whole_WoodsGregoryMark1984_thesis.pdf (8.36 MB)
Studies on human T lymphocyte colonies
thesisposted on 2023-05-27, 12:14 authored by Woods, Gregory Mark
This thesis examined the ability of human T lymphocytes to form colonies in semisolid agar. A two step procedure requiring a continued supply of PHA, a source of SRBC during the agar culture and a high agar concentration to restrict the freely mobile proliferating cells was developed for the culturing of human lymphocytes in semisolid agar. The technique was later modified by replacing PHA with an IL2-containing lymphokine during the agar phase. The T cell nature of the colonies was confirmed by their ability to form E-rosettes. An absence of colonies from E-rosette depleted cells compared to E-rosette enriched cells strengthened this finding and indicated that the colony forming cells were T cells. The requirement for SRBC was investigated and it was found that red cells from a variety of mammalian sources supported colony formation through the elaboration of soluble factors which diffused through the agar and did not require cell-cell contact for their expression. Experiments relating to the cellular interactions involved in colony formation emphasised that cooperation between at least three cell populations was essential. The interaction of these cells could be described by two reactions. The first reaction required an adherent cell (probably monocyte) population which, together with PHA, provided the necessary signals for T cell activation. The activated T cells interacted during the second or proliferative reaction. In response to PHA, accessory T cells released IL2 which permitted colony forming cells to proliferate. Thus PHA-induced T colony formation required the cooperation of adherent cells for the activation reaction (T ->T') and IL2-producing T cells for the proliferative reaction (T' -> nT'). The microfilament/Microtubule network and the redistribution of receptor :membrane complexes appeared to be an important feature of T cell function with regard to both mitogen and IL2 binding. Utilising the colony forming ability of T lymphocytes studies on radiation induced mitotic death were carried out. Colony formation was sensitive to low doses of irradiation although PHA offered a limited degree of protection when cells were irradiated prior to, or in the early stages of activation. This protection could be explained by activities of repair enzymes which coincided with early cellular activation events. The human T lymphocyte colony assay was found to be a valuable in vitro model for studying the steps involved in T lymphocyte activation and proliferation.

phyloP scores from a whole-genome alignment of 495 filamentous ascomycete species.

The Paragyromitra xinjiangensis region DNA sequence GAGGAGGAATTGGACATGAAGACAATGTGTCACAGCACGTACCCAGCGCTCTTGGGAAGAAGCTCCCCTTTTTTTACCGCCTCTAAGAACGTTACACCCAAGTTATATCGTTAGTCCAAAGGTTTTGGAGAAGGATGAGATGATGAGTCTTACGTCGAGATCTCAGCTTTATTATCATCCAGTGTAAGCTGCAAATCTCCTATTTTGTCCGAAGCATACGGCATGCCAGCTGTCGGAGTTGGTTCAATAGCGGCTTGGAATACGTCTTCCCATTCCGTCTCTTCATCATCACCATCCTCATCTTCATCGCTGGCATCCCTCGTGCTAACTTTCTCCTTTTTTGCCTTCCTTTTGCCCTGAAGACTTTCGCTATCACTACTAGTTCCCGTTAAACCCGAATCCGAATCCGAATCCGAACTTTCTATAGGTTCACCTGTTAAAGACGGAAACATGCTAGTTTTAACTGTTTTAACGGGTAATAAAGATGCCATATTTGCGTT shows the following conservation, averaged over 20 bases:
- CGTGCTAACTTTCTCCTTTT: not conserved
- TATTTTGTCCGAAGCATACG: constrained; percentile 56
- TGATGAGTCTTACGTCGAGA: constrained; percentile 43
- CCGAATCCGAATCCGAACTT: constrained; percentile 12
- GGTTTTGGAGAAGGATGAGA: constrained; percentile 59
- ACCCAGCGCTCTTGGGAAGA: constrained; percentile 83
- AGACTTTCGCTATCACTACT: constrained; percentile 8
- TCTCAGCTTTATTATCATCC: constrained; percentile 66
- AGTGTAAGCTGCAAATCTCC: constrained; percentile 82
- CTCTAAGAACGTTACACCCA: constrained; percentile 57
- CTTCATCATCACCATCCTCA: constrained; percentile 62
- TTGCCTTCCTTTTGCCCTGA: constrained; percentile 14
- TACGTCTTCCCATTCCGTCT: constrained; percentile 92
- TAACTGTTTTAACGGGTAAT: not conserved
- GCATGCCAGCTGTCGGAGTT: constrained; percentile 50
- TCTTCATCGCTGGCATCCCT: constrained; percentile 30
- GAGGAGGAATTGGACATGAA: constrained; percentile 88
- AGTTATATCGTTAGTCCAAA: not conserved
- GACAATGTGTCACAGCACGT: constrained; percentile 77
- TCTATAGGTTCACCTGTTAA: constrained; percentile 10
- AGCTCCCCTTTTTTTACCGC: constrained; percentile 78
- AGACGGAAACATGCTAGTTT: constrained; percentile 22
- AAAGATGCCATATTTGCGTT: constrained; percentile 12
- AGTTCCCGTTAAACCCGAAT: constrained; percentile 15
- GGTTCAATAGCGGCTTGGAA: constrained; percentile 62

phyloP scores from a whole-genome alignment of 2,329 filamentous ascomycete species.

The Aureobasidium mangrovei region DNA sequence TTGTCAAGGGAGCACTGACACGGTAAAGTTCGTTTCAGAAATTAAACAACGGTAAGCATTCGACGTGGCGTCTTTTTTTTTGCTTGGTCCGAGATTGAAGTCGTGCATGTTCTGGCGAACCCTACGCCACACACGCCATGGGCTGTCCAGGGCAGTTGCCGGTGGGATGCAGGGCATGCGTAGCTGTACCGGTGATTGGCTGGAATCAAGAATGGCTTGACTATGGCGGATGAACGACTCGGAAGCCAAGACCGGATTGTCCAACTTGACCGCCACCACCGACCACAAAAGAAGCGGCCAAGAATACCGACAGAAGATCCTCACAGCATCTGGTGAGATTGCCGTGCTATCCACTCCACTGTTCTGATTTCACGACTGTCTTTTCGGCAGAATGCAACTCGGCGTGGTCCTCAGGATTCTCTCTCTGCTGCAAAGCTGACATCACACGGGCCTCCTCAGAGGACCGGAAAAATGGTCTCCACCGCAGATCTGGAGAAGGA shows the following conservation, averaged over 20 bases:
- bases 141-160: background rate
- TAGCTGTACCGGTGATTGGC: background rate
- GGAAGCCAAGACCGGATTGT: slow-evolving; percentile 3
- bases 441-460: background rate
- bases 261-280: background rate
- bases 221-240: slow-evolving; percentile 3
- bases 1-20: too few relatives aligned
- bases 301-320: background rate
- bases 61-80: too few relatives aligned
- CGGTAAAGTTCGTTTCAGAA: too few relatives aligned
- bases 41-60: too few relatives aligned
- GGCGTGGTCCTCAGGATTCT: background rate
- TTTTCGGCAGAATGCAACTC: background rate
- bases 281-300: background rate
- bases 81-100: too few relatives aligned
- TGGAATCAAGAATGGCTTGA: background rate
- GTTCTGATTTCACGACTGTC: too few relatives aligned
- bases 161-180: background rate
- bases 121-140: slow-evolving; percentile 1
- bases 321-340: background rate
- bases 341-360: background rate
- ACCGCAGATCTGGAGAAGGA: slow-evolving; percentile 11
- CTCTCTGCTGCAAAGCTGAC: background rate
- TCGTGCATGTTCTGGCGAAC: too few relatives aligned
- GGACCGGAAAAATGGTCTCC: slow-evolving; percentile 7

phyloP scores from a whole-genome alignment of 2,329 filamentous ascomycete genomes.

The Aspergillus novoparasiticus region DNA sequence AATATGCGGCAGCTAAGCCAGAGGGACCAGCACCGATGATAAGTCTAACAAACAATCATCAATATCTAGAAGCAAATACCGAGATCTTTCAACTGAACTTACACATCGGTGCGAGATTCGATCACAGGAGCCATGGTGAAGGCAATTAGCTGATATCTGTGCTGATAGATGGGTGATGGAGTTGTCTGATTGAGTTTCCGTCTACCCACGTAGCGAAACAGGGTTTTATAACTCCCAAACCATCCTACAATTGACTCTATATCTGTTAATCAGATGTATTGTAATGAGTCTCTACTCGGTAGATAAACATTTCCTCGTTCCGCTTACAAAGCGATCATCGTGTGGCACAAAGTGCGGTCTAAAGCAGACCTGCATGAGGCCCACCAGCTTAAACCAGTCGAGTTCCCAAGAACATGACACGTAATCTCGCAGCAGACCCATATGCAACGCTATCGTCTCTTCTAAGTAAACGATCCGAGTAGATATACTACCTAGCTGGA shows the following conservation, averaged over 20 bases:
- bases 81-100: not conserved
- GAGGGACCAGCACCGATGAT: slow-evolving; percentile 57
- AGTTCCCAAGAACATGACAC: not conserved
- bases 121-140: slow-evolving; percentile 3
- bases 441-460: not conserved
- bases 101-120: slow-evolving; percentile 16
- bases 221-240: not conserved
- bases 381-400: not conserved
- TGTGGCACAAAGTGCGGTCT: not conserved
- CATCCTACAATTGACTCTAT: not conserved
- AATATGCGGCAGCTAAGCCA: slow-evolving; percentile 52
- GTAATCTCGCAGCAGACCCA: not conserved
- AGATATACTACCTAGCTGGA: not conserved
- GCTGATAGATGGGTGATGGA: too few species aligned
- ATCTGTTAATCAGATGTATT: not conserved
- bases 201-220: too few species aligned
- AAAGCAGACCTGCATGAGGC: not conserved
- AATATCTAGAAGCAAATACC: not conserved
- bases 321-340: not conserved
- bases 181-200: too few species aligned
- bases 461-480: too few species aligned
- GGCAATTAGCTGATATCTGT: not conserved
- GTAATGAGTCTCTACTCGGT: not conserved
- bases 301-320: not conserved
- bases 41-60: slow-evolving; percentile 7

Rights statementCopyright 1984 the Author - The University is continuing to endeavour to trace the copyright owner(s) and in the meantime this item has been reproduced here in good faith. We would be pleased to hear from the copyright owner(s). Thesis (Ph.D) - University of Tasmania, 1984. Bibliography: leaves 142-152